By Louis Golino for CoinWeek …..
7.) Are there particular modern world coin series or coins of a specific country or theme that tend to sell better than others?
“Yes, well designed modern world coins and really topical series tend to sell well. These are almost always based on history, architecture, or art. Personalities also sell well, but only if the portrait is great. There are many examples of coins that have not become popular simply because the portrait or likeness was bad. The popularity of countries comes and goes, especially if they try to manipulate sales through issue limits, but – again – countries that have great designs always sell well. If the key to real estate is location, location, and location, then the reality in modern world coins must be design, design, and design.”
“I am happy to say that some of our best selling coins are also my favorites, among them the annual niobium series from Austria, the 2004 Spanish issues for Salvador Dali, the 2006 Italian silver coin for Leonardo da Vinci, and the 2007 Irish silver coin celebrating Celtic Culture, which are my personal favorite modern coins. The Irish coin especially. It has a brilliant mix of old and new, intrigue in the detail, and finally a fantastically inventive design.”
“Some newer issue that have become customer favorites are the 2011 Fiji silver filigree rabbit coin and the 2010 Latvian amber coin, both masterpieces in technology and design. Currently, one of the most popular series are the French coins called From Clovis to Republic. So far three coins have been issued in this series – Clovis, Charlemagne and Charles the Bald.”
“More people collect 2 euros than anything. These collectors seem to be today’s completists, meaning that they collect every issue from every country. The second most popular would be art and third would be architecture. Wedding coins are also quite popular.”
8.) Are there any modern world coins or series that you recommend to collectors because of a combination of solid demand and limited supply?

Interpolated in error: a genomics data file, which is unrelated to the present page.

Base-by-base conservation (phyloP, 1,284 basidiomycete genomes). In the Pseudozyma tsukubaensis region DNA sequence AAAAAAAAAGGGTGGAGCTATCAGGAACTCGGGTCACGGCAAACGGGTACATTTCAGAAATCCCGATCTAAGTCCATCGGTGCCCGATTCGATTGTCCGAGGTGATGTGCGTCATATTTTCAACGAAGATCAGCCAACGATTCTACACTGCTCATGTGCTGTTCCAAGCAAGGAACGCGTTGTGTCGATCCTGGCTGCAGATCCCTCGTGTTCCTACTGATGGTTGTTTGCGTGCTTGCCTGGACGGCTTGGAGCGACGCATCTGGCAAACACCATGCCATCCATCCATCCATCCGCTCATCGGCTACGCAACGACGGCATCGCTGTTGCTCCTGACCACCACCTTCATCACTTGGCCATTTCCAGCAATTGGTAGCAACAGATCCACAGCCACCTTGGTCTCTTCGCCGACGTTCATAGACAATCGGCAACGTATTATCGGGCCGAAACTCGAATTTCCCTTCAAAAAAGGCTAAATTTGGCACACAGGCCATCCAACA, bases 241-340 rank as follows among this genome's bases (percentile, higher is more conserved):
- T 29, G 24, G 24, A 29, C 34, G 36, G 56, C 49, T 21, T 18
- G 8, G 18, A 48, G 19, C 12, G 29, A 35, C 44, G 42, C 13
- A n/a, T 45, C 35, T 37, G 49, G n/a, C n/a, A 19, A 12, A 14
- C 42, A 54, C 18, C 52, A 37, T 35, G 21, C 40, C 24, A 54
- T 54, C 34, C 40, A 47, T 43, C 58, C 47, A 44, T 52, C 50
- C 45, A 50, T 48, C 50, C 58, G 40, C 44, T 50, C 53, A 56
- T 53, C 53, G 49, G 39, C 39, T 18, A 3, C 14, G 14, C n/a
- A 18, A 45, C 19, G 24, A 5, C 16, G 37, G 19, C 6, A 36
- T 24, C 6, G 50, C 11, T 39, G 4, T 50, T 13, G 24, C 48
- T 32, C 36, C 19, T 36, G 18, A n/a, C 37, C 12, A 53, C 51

“Of currently available issues, I would recommend the annual niobium series from Austria, the 2011 Fiji silver filigree rabbit coin (made by the Mint of Finland), the 2010 Latvian amber coin, 2010 Latvia niobium Coin of Time III, 2011 Latvia silver coin for Aleksander Caks, and the 2003 Finnish €50 bi-metal gold and silver coin celebrating Numismatic Art.”
“There are also two series of spectacular coins with very low issue limits from a German manufacturer on behalf of Cook Islands, one featuring the most beautifully pad printed replications of famous works of art in full color, and the second featuring translucent stained glass window inserts from famous cathedrals around the world. The first series has been going on for a while and some of the coins might be hard to find, but the second series – called Windows of Heaven – is only in its third release with Notre Dame in Paris, which should still be available.”
9.) A number of European and world issues seem to be driven by what I would call speculative demand. This includes coins and sets from Monaco, some recent 2 euro proof coins such as the Erasmus coin from the Netherlands, and the 2012 Perth Mint Dragon coins, which seem to have amazing demand. What do think about these “hot coins”? Will they hold their value over time? Why is it so difficult to obtain Monaco issues?
“I think the simple answer will be “No, they won’t.” The only way that they can keep their value is if demand is truly driven by the collector, not by dealers or speculation on e-Bay and other auction sites. As an example, when Norway issued its Millennium coins, they were offered by ballot to each Norwegian household with a maximum of one coin per ballot. This meant that the high issue limit was actually spread over just as many collectors, and prices in the secondary market held and even increased over time.”
“If a large quantity of coins is held by dealers or speculative buyers, collector’s will always figure this out eventually and prices will go down. It should strike a collector as strange when an item is sold out from the mint but readily available from dealers all over the world. The problem is that it is hard to stop this practice when even issuing authorities are involved in the unfair distribution and sales of “secondary market” items.”